Mark Strizic


Mark Strizic, Flinders St Station, c1962

The great Melbourne photographer Mark Strizic has died at age 84.

Strizic was born in Berlin in 1928 and migrated to Australia in 1950, part of that immigrant wave to the new world from an exhausted Europe. He became a photographer of Melbourne, recording its modernist architecture for clients like Robin Boyd, but also its Victorian streets and buildings. This trove of poetic imagery, shot with his favoured graphic compositions in contre-jour light, is a visual memorial to a once beautiful city, carelessly sacrificed to developers in the 1960s and 70s.

According to my parents Strizic used to visit our neighbour, the architectural historian David Saunders, in Bentleigh in the 1950s and as a child I would play with him there. I don’t remember, which is a pity since his photographs identify for me a particular Melbourne of nostalgic memory and longing, a dream city from childhood. As a body of work they represent a distinct vision of a place, made by an outsider, using distinct formal means.

In later years, Strizic switched to a highly experimental project in colour photography, perhaps inspired by Moholy-Nagy’s modernism. I once referred to it in an Age newspaper review as “psychedelic” and received an angry letter from him. Perhaps I should have done more homework before, but his earlier work on Melbourne, and his excellent portraits of leading Australians, remain his legacy, both as a body of photographic work, and as history.


Mark Strizic, Collins St at MacPhersons Building, 1963


One thought on “Mark Strizic

  1. Thank you for this entry Greg. Strizic’s passing seems to have gone unnoticed in places one would expect to find some comment. I’ve submitted a Wikipedia entry and posted a bio on DAAO along with a number of his exhibitions,publications and associates. You mention David Saunders – obviously a lynch-pin in Strizic’s meteoric career.

    However it is nigh impossible to find surviving photomurals by Strizic (do you or your readers know the whereabouts of any?). I am sure there was one in the Monash Uni Library, but any institutional memory of it is gone. To me they were more Pop than psychedelic – partaking of Warhol posterisation. Surrealist James Gleeson’s 1973 SMH review of a show of the murals is glowing, but Patrick McCaughey was later scathing about this photographer’s pretensions to fine art (though later still he opened one of Strizic’s shows). Mark spoke about the murals at Werner Hammerstingl’s ‘Still-Photography’ conference (mid-90s) and I wish I could find my notes on the location of the murals and the clients who commissioned them, as well as some of his techniques; he mentioned ‘photochrom’ or ‘photochrome’ and I do remember there was a proprietary vivid colour-coupler system Colorvir (still available in the 80s) that he may have used which imitated the effect of that (laborious) early 1900s litho process.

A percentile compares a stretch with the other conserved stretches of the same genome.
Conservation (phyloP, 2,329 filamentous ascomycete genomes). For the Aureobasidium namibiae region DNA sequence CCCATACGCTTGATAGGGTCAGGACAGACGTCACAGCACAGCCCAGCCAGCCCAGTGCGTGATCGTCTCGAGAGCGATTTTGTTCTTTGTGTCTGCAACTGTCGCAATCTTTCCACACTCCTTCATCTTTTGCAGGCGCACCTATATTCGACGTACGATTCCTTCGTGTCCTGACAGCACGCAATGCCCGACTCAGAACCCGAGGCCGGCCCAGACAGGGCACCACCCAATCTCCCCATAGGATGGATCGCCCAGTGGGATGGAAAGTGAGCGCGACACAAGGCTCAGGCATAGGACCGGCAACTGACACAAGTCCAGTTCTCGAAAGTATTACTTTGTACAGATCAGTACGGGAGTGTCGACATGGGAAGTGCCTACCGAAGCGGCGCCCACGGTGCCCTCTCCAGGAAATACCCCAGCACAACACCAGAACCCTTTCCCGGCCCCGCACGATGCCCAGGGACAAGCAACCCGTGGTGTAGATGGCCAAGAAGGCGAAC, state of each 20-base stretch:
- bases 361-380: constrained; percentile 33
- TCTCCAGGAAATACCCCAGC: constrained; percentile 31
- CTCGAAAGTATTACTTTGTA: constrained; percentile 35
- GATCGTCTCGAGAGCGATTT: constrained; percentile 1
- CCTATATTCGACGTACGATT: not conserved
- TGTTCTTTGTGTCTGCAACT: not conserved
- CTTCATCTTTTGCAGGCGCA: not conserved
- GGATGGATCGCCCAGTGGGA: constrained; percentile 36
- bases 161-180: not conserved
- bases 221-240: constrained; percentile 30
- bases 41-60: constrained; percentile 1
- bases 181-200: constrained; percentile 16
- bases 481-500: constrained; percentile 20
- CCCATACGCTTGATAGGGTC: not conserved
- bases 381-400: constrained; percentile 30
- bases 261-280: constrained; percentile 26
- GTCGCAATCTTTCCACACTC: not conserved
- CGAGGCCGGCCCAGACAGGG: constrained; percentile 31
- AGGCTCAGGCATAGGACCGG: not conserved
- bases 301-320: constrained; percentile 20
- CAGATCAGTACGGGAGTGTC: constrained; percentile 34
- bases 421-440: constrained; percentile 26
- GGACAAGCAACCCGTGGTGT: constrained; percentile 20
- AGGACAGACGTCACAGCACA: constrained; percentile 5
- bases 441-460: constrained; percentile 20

From my teenage years I remember Mark producing stunning photo essays for Walkabout (my father was the editor 1960-68); my own impression of his manner was that he was rather dour and aloof – but that may have been his inexperience with children. His compressed-perspective contra-jour shots of stovepipe-panted Melbourne businessmen and ‘office-girls’ in sheath dresses made the city look pretty hip then, and now they are a valuable record of Melbourne’s ‘coming of age’.

    James McArdle

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